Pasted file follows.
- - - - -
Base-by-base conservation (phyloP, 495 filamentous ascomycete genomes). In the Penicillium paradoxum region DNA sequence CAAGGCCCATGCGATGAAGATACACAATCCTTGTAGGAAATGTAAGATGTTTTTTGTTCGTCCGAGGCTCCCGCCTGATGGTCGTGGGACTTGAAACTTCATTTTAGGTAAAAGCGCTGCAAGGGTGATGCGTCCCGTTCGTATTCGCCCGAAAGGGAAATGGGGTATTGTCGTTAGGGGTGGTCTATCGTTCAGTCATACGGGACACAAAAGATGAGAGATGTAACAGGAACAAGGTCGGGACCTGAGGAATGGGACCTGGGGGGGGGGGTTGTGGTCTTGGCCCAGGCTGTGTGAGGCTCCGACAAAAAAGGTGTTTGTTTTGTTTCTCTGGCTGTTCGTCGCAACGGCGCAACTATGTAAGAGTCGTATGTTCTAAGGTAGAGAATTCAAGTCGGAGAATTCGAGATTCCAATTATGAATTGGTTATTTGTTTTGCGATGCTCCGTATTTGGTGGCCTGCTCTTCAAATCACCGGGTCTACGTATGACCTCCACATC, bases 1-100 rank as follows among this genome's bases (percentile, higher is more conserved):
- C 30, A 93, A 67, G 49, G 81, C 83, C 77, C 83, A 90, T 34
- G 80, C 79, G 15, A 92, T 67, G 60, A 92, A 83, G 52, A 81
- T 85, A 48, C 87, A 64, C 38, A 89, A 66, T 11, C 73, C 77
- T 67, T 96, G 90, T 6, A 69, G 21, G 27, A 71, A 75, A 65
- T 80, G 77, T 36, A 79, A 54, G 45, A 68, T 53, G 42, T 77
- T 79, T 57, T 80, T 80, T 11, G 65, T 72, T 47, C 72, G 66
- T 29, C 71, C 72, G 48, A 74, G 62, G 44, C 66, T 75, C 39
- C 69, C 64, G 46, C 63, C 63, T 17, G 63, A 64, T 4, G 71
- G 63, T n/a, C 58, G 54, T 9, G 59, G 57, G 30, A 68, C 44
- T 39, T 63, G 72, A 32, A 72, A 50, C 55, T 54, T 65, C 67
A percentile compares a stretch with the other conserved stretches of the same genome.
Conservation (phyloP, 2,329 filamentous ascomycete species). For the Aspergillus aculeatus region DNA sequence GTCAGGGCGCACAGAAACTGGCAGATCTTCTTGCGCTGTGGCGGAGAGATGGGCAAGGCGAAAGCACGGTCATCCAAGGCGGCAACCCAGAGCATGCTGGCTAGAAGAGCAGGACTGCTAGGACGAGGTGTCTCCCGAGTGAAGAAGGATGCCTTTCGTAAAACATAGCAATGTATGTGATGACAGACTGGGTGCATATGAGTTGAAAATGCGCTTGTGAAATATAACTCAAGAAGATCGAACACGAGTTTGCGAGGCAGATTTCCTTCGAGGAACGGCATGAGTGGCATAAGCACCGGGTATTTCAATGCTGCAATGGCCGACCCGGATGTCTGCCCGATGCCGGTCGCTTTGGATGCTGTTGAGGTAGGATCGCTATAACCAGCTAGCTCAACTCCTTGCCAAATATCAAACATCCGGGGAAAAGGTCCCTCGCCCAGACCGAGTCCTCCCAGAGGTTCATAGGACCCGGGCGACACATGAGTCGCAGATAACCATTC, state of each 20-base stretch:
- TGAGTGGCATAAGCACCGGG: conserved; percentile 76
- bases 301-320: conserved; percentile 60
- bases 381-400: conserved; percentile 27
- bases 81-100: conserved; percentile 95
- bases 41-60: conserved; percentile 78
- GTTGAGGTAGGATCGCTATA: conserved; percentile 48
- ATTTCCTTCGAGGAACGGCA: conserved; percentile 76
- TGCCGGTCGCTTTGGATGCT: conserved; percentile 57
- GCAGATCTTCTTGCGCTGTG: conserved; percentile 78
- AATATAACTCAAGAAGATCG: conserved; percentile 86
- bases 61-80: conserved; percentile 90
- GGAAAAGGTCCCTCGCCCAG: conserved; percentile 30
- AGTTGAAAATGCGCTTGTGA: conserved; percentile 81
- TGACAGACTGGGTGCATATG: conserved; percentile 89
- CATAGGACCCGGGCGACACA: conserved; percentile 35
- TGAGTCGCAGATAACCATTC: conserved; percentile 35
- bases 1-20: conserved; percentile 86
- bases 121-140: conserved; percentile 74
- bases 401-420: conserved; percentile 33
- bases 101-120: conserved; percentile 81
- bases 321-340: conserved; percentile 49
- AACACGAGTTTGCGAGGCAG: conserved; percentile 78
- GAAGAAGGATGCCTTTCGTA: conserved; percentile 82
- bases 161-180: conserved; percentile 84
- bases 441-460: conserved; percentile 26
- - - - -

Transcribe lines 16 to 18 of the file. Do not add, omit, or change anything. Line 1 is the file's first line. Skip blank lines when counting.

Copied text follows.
- bases 381-400: conserved; percentile 27
- bases 81-100: conserved; percentile 95
- bases 41-60: conserved; percentile 78